You may have seen, in the wake of Donald Trump’s triumphant ascendance to the White House, that sales of George Orwell’s 1984 have burst, beanstalk-like, through the roof. We know that there are people who think 1984 is just a rip off of Zemyatin’s We, but we like it and feel the more people who read it the better. Orwell is a hero and we need all of the heroes we can get at this point in the history of the world. When the current craze for Winston, Double Speak and the Thought Police has run its course, however, John Steinbeck’s The Moon is Down, originally published in 1942, could well step into the breach, scratching the itch for literature that hints at the power of resistance, amongst other things.
Set in an unnamed European village (at the time, the good people of Denmark felt it resonated most closely with them, apparently), the novel opens moments after occupation (Steinbeck gives you enough loose history to know that he’s talking about what was then the world’s current predicament but as the Nazis go unnamed and tend to speak like dime store cowboys, with lots of “goddamns”, it’s easy to overlook the actual specifics of the history Steinbeck was railing against), with the local militia done away with and the Mayor, a terrific character called Orden, invited to remain in position as long as he does what he’s told.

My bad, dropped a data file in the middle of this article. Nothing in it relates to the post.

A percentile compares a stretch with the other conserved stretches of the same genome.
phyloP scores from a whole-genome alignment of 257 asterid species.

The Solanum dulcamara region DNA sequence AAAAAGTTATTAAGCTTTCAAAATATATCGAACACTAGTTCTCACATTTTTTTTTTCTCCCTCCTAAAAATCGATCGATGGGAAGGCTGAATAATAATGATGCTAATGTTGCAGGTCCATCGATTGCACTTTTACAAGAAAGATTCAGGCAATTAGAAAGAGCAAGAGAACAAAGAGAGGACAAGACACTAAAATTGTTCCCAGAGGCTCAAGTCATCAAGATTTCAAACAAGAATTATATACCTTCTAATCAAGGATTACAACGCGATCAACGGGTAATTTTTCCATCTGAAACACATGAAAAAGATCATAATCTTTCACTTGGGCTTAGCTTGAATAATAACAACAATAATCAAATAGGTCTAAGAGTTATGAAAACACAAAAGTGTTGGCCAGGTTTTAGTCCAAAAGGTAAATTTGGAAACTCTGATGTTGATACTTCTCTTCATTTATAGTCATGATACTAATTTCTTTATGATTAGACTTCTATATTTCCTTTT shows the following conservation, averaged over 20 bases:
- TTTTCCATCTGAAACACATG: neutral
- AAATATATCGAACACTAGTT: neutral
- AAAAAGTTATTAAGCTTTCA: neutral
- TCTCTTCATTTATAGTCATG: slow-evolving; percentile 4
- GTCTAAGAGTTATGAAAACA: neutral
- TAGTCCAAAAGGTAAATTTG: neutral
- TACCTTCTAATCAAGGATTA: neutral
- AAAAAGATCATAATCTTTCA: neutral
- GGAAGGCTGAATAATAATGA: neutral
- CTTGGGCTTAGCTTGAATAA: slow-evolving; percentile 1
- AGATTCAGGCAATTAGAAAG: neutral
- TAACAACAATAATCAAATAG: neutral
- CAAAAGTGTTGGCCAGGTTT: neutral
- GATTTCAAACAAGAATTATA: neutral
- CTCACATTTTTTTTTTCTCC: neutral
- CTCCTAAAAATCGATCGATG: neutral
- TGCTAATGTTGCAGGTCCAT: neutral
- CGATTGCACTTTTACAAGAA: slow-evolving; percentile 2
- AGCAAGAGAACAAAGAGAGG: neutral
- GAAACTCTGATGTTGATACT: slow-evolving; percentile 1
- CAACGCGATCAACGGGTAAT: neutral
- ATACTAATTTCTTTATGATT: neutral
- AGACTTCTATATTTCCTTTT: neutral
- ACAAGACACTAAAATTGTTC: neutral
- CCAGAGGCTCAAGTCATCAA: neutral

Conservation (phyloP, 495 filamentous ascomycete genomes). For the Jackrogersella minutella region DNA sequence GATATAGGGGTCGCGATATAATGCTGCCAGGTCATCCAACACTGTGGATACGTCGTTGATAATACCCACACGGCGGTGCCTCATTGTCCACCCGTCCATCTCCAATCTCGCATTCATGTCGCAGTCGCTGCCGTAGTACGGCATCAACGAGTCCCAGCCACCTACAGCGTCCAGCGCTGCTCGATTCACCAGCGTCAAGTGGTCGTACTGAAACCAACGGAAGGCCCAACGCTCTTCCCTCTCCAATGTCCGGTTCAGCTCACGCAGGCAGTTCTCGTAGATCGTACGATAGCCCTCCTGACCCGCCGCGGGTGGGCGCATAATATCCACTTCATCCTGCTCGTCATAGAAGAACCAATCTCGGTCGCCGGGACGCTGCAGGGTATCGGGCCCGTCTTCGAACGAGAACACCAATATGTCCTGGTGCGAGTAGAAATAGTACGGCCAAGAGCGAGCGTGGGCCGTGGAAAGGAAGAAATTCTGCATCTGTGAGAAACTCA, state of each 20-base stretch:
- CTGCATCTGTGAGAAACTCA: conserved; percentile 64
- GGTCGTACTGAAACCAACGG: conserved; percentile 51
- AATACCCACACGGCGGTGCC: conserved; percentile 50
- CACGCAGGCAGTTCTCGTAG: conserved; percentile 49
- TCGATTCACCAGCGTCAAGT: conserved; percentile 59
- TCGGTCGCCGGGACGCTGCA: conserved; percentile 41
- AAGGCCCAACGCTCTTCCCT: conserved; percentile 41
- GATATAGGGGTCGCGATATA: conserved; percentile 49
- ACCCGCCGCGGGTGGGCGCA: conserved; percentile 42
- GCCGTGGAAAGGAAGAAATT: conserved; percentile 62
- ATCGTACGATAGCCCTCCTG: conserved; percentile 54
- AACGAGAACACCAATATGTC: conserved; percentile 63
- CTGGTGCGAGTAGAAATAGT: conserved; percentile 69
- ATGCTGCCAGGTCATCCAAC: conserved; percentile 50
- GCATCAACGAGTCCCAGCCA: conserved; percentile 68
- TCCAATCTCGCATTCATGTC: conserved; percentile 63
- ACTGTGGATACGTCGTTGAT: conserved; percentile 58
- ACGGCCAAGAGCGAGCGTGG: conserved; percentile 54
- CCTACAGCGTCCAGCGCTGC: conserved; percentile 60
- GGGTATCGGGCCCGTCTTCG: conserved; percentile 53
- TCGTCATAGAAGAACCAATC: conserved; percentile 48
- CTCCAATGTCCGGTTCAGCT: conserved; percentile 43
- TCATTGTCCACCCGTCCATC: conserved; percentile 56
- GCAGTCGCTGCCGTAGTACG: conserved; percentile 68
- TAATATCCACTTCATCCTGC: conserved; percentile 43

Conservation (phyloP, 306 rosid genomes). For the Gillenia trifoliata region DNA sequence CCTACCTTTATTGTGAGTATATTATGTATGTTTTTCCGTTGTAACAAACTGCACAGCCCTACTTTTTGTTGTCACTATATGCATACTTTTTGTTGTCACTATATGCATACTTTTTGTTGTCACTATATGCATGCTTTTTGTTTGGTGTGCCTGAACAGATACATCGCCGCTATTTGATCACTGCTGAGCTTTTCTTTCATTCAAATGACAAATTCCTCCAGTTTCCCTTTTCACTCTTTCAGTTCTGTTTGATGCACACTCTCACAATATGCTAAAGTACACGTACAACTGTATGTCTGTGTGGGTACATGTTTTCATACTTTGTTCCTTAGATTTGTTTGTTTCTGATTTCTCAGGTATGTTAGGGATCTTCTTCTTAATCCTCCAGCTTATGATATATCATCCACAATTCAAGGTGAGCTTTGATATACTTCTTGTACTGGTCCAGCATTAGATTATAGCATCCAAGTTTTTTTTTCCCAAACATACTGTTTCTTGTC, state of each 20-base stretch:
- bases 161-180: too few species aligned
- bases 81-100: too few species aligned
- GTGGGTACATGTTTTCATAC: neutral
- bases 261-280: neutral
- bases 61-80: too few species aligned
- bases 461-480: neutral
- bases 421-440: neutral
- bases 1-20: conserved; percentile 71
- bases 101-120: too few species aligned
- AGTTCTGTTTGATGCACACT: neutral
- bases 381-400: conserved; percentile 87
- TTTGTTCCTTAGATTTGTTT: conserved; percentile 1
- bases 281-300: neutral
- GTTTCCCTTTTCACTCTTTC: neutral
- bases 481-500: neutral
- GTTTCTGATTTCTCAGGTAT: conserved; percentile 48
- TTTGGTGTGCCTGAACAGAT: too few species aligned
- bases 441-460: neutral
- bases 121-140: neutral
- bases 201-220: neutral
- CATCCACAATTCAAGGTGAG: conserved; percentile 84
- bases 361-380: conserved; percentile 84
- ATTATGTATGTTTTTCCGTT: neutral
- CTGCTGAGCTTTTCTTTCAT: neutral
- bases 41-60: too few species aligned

“The people will not like it,” Orden said.
“Always the people! The people are disarmed. The people have no say.”
The main thrust of the novel centres on the way in which the locals quietly refuse to accede to the demands placed upon them by their captors and the frustrations of the captors themselves (who are principally there to ensure that the village’s coal output continues to fuel the war effort), seemingly caught up in the grinding machine of war, knowing full well that some of the positions required of them only exacerbate the problems they are trying to address.
“…I might agree with you but that would change nothing. The military, the political pattern I work in has certain tendencies which are invariable.”